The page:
Guide to Crochet Terms and Abbreviations

Woman crocheting
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Crochet abbreviations are typically specified at the beginning of a pattern, or in the front or back of a crochet pattern book. It is always best to refer to the specific abbreviations given for the pattern you are working if they are available since abbreviations can differ across various designs. That said, if you happen to come across a pattern that is missing its abbreviations, this list of common crochet terms and their abbreviations can serve as a helpful resource for knowing what to do.

Most Common Crochet Terms and Abbreviations

Here is a list of the most common crochet terms and their abbreviations, listed alphabetically for convenience:

  • beg = beginning, as at the beginning of the row.
  • BL = This typically refers to "back loop" crochet and may also be seen as BLO ("back loop only"). On occasion, BL can also refer to blocks or bobbles, specific to the pattern using it in that manner. As always, check the pattern's stitch list, usually found at the beginning of any pattern, for this information.
  • BP = This refers to "back post" meaning that you are working the stitch around the post, rather than through the loops and more especially around the back post. This is typically paired with the abbreviation of the stitch being used. For example, bpsc would be back post single crochet whereas bpdc would be back post double crochet. See "FP" below for related crochet term/abbreviation.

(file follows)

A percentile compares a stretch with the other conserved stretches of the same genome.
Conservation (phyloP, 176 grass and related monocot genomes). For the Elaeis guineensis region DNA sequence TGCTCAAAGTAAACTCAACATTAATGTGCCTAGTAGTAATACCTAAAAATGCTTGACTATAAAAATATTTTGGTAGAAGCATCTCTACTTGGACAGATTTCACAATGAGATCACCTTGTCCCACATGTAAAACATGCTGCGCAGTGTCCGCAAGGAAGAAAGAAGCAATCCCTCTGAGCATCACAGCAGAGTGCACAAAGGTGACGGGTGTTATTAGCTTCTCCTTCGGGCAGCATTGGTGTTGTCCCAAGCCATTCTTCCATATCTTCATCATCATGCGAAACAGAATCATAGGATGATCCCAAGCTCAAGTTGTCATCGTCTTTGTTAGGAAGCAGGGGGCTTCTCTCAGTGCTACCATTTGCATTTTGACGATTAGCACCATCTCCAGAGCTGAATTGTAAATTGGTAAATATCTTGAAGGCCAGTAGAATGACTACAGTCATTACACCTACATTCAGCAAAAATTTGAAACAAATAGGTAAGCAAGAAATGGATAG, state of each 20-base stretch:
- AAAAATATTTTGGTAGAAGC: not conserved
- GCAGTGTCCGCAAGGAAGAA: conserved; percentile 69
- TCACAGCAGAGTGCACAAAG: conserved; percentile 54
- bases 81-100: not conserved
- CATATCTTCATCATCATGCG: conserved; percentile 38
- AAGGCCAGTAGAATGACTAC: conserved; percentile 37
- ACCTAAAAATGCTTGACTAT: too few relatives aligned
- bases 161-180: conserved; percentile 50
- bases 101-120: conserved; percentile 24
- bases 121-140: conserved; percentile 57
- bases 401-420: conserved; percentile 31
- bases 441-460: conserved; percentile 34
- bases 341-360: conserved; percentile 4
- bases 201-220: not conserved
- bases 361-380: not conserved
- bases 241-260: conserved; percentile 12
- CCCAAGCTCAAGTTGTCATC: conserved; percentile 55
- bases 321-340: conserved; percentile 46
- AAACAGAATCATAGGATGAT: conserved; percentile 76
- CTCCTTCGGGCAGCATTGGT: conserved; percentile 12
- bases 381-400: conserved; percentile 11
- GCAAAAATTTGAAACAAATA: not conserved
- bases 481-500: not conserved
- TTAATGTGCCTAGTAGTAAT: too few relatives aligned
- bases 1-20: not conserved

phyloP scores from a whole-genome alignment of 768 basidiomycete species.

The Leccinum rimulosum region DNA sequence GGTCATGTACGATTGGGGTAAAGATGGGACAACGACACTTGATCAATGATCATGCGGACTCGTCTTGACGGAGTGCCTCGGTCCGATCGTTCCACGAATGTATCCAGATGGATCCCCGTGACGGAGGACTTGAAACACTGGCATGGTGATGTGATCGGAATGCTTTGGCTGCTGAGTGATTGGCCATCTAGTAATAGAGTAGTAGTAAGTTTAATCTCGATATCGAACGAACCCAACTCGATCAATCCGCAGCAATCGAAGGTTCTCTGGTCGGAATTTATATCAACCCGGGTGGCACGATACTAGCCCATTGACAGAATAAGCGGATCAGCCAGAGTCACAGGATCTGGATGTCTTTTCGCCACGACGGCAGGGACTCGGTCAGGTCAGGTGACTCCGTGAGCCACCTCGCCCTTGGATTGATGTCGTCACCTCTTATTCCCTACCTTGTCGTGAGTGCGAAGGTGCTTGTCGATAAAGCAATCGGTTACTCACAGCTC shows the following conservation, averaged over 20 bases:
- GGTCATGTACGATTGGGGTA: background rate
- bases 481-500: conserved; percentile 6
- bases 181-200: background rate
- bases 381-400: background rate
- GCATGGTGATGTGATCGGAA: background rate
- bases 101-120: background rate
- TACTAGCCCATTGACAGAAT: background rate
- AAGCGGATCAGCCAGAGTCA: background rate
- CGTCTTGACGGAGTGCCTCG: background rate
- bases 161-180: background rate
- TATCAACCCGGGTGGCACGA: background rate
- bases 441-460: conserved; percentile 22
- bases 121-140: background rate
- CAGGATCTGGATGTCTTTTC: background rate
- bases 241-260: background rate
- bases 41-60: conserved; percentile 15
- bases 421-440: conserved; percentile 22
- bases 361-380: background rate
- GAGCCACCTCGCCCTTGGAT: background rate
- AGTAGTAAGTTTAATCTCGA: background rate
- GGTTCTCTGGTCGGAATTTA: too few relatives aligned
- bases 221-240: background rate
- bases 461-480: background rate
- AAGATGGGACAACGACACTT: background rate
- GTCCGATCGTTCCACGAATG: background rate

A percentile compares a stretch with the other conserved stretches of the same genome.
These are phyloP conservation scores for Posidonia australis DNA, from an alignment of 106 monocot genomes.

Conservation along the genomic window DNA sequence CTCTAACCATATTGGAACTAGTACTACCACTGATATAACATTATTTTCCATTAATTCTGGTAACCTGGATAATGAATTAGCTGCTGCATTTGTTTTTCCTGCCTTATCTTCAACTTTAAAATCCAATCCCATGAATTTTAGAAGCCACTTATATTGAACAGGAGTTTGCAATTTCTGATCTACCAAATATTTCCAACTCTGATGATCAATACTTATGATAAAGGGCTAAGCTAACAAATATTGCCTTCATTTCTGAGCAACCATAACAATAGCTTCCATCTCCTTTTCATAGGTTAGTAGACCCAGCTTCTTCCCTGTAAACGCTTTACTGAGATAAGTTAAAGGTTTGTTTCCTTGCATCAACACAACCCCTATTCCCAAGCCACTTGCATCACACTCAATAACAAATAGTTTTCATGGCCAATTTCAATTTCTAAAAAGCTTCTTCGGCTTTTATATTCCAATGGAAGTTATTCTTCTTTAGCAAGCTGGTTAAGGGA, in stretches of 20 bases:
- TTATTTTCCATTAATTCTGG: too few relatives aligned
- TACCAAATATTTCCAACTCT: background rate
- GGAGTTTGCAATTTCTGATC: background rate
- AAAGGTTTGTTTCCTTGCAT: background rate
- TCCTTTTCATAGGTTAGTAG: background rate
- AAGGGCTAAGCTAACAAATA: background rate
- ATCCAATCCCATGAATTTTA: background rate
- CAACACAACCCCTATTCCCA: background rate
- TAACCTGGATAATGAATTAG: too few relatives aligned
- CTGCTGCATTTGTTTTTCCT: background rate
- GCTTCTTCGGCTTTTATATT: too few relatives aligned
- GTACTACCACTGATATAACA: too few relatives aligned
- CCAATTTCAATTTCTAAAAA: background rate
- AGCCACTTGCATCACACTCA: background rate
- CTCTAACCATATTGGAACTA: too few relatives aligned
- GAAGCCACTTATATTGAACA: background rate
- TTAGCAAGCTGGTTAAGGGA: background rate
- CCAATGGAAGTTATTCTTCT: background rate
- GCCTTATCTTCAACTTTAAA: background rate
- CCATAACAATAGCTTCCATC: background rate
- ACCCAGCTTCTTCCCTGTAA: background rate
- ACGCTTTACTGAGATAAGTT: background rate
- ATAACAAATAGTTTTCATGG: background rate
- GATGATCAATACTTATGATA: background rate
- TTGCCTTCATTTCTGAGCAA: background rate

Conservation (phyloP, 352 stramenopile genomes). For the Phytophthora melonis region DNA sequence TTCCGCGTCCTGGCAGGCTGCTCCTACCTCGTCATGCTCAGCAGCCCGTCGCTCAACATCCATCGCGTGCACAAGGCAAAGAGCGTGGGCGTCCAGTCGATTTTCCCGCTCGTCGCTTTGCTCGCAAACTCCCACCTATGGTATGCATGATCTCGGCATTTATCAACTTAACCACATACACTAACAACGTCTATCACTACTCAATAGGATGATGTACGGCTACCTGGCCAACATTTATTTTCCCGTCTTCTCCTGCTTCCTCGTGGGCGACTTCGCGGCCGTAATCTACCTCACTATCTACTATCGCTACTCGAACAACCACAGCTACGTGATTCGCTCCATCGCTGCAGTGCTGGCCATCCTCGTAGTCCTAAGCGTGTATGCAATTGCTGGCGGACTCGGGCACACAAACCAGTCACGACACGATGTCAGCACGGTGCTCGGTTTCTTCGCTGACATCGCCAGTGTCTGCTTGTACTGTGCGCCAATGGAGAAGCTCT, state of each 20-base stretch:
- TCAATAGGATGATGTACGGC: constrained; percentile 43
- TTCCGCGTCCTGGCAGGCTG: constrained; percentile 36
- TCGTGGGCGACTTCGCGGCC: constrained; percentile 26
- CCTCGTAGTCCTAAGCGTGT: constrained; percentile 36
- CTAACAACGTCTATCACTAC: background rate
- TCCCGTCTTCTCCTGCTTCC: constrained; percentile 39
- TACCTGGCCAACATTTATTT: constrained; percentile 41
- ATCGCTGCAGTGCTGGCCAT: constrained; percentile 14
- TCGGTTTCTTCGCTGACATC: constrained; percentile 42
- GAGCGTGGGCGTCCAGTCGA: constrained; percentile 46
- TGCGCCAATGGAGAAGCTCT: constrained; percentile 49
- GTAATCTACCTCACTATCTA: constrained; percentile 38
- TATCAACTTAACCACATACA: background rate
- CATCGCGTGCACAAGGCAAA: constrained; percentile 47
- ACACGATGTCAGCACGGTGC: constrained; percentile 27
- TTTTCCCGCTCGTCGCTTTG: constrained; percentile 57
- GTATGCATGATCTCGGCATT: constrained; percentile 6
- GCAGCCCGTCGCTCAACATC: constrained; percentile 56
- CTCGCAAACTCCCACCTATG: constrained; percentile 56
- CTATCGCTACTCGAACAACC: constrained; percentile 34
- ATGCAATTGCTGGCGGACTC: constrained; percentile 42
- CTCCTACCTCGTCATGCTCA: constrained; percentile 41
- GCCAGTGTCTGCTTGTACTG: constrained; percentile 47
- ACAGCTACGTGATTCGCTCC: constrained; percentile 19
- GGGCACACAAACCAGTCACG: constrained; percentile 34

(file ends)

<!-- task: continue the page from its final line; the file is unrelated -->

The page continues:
• ch(s) = chain(s). This is one of the most common abbreviations that you will see since nearly all crochet patterns begin with chains. Many also include chains throughout the design. As a beginner crocheter who is first learning the language of the craft, this is one of the crochet terms you'll quickly remember.
  • cl = cluster. There are many different types of cluster stitches; your pattern should specify the type being used. For example, 3 tr cluster would be a cluster of three treble crochet stitches. That said, "cl" refers generally to clusters.
  • dc = double crochet, which is one of the most common basic stitches in crocheting.
  • dec = decrease, which is a technique used for shaping in crochet.
  • dtr = double treble crochet. This is one of the taller basic crochet stitches, slightly taller than the standard treble crochet.
  • FL = "front loop", also abbreviated FLO or "front loop only", in contrast to BL/ BLO as described above.
  • FO = finished object. This term is not necessarily used in crochet patterns but it is a common abbreviation used among crafters when talking about their work online.
  • FP = front post, as compared to "back post" described above.
  • half dc or hdc = half double crochet, a basic crochet stitch in between the single crochet and double crochet in height.
  • inc = increase, another technique used in shaping, just like decreasing (dec) is used.
  • incl = include / including / inclusive.
  • oz = ounce/ounces, which is likely to be seen on yarn labels or in the portion of crochet patterns explaining how much yarn is needed. This may be measured in other ways including grams (g), meters (m) or yards (yd).
  • PM = place marker.